A classic MapReduce job (read from Google Cloud Storage, GroupByKey, write to Google Cloud Storage), 400 workers. Dynamic Work Rebalancing disabled to demonstrate stragglers. X axis: time (total ~20min.); Y axis: workers
Stragglers can have a variety of causes: an abnormally slow worker; some parts of data being particularly computationally intensive to process; unbalanced splitting of the input where the amount of data in different parts turns out to be drastically different. This last case happens rarely when processing files, but is quite frequent with key-value stores and other complex inputs where not enough information is available about the data distribution to split the input evenly in advance.
Another class of issues is when the amount of data is balanced, but the processing complexity is not. For example, we can imagine a pipeline which takes as input a file containing filenames of videos to be transcoded. It's not enough to give the same number of videos to each worker to ensure a balanced workflow, as the videos can be of very uneven length.
Stragglers effectively introduce long chunks of sequential work into the parallel job, so, due to Amdahl's law, their effect becomes more pronounced as the number of workers grows. It's therefore no surprise that solving this problem became an important challenge at Google, where people routinely run jobs at the scale of many thousands of cores. Since Cloud Dataflow makes this capability accessible on demand to everyone, a good solution to the problem of stragglers was a prerequisite for users to have a great experience.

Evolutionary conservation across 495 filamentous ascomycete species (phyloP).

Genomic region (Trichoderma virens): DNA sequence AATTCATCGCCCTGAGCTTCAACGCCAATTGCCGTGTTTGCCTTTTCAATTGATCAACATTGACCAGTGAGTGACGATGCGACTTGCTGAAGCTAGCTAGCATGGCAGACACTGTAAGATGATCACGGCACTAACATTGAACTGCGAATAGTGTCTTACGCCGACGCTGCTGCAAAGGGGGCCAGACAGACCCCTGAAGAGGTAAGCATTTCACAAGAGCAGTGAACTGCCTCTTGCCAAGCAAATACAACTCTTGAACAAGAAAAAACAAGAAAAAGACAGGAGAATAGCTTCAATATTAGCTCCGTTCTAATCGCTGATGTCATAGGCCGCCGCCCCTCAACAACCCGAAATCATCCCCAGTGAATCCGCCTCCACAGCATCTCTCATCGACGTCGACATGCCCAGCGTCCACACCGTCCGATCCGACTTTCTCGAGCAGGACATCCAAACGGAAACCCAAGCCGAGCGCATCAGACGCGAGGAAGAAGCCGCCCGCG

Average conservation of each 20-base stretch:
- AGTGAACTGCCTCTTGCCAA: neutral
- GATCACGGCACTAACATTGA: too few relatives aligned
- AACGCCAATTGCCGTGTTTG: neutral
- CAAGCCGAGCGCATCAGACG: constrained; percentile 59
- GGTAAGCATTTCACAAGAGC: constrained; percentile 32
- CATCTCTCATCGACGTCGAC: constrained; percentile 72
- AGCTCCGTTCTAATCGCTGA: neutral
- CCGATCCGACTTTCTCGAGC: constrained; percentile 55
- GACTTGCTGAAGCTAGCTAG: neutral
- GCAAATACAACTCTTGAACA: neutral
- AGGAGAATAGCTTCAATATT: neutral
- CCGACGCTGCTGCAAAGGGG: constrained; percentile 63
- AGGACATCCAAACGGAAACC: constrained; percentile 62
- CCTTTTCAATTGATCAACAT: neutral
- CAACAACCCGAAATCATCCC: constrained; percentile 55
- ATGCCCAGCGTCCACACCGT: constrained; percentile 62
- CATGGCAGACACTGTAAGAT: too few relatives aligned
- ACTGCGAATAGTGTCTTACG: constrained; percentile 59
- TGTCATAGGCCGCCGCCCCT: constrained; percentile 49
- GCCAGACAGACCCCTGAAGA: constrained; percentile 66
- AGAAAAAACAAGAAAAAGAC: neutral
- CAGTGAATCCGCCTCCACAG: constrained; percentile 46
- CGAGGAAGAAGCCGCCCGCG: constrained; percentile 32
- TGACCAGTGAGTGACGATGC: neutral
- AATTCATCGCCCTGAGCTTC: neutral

Dealing with stragglers todayIndustry and academia have been attacking the problem of stragglers for a long time:
- Many frameworks provide knobs to tune the number of parts into which an input is split (e.g., this post by Cloudera, as well as the official Spark documentation, provide extensive advice on tuning parallelism in Spark).
In general, finer-grained splitting produces fewer stragglers, however at some point the overhead of a large number of splits starts to dominate.
The downsides of manual tuning are obvious: it's laborious and imprecise. Moreover, the carefully chosen value can quickly become obsolete with changes to the dataset (especially if the same job is being run against different datasets), the processing algorithm, the runtime environment, or even when switching to a new version of the framework.
- Some frameworks will identify slow workers and mark their machines as bad, getting those out of the worker pool preventively. This solution only addresses hardware-based stragglers though, and is not really adapted to cloud environments.
- Many systems implement speculative execution (also known as backups), or restarts for abnormally slow shards. This technique also addresses only slow workers, but not data imbalance.